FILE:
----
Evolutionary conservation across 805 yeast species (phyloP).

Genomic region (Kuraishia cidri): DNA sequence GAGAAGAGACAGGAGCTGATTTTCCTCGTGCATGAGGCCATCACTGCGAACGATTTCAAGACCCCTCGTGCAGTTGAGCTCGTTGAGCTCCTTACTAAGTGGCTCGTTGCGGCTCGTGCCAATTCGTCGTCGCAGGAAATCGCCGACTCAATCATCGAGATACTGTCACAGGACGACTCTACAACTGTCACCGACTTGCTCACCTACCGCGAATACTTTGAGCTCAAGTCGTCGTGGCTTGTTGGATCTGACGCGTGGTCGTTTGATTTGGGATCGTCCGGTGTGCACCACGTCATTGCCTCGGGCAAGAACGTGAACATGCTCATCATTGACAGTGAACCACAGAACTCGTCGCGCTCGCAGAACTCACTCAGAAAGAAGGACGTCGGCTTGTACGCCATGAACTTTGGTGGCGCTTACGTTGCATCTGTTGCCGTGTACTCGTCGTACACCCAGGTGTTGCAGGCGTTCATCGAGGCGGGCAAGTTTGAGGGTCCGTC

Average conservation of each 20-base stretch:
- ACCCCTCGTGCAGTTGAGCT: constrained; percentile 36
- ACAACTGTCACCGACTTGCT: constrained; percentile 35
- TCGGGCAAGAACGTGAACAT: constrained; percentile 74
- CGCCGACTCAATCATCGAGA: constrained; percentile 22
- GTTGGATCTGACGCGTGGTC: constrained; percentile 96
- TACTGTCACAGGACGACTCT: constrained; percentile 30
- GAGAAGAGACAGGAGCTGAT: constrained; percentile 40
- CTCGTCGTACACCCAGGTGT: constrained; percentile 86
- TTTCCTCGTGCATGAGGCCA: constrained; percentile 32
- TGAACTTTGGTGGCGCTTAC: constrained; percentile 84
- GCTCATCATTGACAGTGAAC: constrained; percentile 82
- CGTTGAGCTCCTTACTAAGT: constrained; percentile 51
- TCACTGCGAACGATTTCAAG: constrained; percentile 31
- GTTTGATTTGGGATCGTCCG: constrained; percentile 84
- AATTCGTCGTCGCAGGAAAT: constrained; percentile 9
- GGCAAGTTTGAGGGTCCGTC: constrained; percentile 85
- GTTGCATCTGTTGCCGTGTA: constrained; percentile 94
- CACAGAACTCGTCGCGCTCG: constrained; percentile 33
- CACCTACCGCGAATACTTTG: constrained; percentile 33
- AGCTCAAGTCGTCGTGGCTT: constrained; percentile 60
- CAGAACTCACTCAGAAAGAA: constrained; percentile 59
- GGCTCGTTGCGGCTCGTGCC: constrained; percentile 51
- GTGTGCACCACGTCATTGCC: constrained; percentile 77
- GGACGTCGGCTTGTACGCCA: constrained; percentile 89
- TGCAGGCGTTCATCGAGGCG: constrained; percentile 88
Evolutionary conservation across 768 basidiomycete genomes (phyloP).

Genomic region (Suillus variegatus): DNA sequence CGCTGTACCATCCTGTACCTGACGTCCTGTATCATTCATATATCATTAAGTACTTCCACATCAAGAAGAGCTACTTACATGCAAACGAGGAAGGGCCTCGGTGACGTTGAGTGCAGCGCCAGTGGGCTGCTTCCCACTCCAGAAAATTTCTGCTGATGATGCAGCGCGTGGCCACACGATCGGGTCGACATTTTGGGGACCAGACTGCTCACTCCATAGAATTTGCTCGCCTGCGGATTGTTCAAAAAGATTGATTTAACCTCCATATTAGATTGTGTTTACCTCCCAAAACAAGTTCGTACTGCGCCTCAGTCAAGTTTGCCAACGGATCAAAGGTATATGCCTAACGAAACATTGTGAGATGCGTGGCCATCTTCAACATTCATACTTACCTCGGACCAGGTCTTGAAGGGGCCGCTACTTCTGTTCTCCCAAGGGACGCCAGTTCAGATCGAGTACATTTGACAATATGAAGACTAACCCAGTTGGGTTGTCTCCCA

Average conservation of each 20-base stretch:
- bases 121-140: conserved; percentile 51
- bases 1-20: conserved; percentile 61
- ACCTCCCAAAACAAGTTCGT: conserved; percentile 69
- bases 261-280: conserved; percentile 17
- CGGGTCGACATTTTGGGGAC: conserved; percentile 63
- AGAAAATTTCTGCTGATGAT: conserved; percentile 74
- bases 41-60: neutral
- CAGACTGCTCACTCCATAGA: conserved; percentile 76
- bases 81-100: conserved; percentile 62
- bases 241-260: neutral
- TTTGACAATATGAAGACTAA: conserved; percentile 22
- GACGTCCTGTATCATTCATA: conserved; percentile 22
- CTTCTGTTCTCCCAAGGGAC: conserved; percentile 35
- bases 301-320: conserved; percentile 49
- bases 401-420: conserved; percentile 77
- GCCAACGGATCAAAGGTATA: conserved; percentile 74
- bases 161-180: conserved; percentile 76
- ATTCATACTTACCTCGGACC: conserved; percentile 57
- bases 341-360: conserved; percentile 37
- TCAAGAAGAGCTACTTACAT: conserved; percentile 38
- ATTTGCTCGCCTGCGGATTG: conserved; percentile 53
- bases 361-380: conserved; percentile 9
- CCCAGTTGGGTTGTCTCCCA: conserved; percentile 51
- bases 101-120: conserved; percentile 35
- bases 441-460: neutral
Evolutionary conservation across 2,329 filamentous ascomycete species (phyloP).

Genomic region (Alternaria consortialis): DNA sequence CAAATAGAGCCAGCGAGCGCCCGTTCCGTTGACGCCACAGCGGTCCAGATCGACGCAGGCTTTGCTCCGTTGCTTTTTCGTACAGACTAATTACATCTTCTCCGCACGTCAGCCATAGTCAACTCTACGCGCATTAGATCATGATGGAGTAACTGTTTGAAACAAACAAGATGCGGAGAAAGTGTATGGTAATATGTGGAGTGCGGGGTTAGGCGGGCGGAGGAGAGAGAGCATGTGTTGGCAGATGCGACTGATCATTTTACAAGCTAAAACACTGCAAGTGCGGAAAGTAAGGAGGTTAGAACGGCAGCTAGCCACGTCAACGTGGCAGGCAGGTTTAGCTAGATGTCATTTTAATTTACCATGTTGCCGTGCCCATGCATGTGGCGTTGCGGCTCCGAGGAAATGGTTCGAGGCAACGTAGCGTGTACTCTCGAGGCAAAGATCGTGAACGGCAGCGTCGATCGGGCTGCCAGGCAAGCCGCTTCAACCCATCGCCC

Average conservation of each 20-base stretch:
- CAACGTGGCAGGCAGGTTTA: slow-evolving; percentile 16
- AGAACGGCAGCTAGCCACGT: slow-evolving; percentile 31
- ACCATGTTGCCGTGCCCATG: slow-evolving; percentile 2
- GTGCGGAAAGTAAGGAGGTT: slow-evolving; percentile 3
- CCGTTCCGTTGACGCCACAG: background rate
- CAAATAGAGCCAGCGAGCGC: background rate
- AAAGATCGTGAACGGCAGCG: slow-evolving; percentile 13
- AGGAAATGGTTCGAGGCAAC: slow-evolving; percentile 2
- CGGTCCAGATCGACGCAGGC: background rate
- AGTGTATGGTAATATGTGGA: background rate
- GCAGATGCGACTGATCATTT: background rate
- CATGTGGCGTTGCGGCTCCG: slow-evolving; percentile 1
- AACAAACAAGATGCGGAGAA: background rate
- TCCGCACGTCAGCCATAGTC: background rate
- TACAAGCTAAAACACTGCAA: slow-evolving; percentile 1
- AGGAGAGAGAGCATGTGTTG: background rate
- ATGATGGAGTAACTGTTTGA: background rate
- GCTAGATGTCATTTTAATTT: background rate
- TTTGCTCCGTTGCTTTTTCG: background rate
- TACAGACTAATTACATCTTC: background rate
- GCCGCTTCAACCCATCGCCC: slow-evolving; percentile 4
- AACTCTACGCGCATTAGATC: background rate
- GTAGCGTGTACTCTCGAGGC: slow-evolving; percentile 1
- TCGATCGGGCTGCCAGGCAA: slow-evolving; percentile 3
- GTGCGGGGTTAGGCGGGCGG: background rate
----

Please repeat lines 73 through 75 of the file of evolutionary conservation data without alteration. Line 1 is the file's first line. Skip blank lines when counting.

- TCCGCACGTCAGCCATAGTC: background rate
- TACAAGCTAAAACACTGCAA: slow-evolving; percentile 1
- AGGAGAGAGAGCATGTGTTG: background rate